Peter Obi, former governor of Anambra, says “other forces might be hiding behind” the proscribed Indigenous People of Biafra (IPOB) to enforce the sit-at-home order in the south-east.
On August 9, IPOB had announced the enforcement of a lockdown every Monday until Nnamdi Kanu, its leader, is released.
The sit-at-home order is to protest the arrest and detention of Kanu.
On August 13, the group announced the suspension of the order and modified it to whenever Kanu appears in court.
But many residents of the south-east still observe the order despite its suspension.
Over the past few weeks, violent attacks have been unleashed on those who were found flouting the order.
Recall that on Monday, gunmen harassed students of Comprehensive Secondary School, Nkume in Njaba LGA of Imo state. The students were writing the 2021 West African Senior Secondary Certificate Examination (WASSCE).
The gunmen also burnt down motorcycles belonging to teachers and students.
Speaking with some journalists on Tuesday at the Lagos airport, Obi said attacks on schoolchildren is an out-of-place behaviour of Igbo people, adding that it is borne out of misguided aggression.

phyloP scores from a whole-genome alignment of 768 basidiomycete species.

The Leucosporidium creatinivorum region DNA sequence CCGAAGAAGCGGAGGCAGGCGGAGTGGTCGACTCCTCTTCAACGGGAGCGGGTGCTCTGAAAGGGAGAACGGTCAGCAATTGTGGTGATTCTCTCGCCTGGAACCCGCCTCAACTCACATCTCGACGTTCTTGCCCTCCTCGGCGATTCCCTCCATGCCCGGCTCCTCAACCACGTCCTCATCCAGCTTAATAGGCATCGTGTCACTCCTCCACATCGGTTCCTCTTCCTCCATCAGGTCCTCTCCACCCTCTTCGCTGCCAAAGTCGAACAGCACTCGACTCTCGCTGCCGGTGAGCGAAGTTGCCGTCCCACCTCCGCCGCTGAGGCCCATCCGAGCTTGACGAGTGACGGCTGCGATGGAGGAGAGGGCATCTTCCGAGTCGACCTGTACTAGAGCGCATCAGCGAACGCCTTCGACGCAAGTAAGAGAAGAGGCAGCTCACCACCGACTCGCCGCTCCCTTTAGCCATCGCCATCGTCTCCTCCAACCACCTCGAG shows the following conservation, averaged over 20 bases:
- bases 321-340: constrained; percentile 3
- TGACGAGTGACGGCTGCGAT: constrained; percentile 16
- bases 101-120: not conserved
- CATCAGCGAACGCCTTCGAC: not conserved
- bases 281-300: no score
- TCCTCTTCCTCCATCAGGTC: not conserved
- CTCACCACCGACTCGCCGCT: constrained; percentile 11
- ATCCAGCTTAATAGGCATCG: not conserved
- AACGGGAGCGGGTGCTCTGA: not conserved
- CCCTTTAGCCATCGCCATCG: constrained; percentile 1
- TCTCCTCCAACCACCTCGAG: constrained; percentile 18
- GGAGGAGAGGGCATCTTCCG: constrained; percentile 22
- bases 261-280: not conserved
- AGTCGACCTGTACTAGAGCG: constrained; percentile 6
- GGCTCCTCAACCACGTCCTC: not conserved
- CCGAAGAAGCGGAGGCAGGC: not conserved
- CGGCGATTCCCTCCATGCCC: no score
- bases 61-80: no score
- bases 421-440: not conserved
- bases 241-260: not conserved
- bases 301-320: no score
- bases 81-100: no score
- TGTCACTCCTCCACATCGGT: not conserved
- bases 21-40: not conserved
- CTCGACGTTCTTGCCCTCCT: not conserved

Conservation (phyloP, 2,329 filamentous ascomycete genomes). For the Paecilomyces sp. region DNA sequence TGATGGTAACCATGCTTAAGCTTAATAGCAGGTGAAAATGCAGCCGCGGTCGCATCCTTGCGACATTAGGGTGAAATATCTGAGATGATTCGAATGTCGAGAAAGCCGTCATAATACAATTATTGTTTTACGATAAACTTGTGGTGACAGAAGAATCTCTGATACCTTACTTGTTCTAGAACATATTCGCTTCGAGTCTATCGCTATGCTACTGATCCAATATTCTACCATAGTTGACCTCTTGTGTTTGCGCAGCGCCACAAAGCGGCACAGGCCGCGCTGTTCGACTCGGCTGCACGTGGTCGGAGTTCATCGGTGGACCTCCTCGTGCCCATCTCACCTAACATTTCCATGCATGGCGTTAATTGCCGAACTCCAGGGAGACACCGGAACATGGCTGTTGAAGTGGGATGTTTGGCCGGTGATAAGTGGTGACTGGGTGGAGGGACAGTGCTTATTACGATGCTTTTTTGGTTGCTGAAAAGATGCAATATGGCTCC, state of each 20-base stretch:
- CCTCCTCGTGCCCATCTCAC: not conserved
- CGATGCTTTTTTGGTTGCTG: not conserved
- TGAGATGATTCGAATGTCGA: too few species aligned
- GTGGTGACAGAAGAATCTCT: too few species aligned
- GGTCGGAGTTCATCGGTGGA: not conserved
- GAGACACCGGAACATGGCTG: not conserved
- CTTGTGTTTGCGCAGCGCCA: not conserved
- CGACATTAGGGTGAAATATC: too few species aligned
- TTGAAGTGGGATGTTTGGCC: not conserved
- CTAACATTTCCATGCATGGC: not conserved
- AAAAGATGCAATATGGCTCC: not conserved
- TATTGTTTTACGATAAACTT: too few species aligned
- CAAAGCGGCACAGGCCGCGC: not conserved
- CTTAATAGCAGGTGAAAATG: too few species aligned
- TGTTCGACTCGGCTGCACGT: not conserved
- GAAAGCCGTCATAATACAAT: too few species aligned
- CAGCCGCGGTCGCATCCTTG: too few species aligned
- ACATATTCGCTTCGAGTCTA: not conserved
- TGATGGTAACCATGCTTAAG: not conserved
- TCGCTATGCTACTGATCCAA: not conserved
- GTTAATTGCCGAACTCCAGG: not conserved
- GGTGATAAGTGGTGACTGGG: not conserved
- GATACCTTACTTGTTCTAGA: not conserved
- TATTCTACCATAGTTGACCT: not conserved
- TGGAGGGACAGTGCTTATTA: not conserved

Obi said the education of children is “sacred” because they are the leaders of tomorrow.
The former governor wondered why the sit-at-home still continues despite countless statements from IPOB suspending it.
“Since IPOB has announced suspension of sit-at-home, it is reasonable to suspect that other forces might be hiding behind IPOB to draw back the south-east through such acts as well as the needless call for stay at home on Mondays, a critical day for business/official work, which is only hurting the economy of the south-east,” he said.
“Would investors come to the zone under the present condition? Would established businesses not think of leaving the south-east under such a condition?
“Would traders from neighbouring countries that flock Aba and Onitsha on Mondays not seek and stick with alternatives? Would some industries not think of relocating?”
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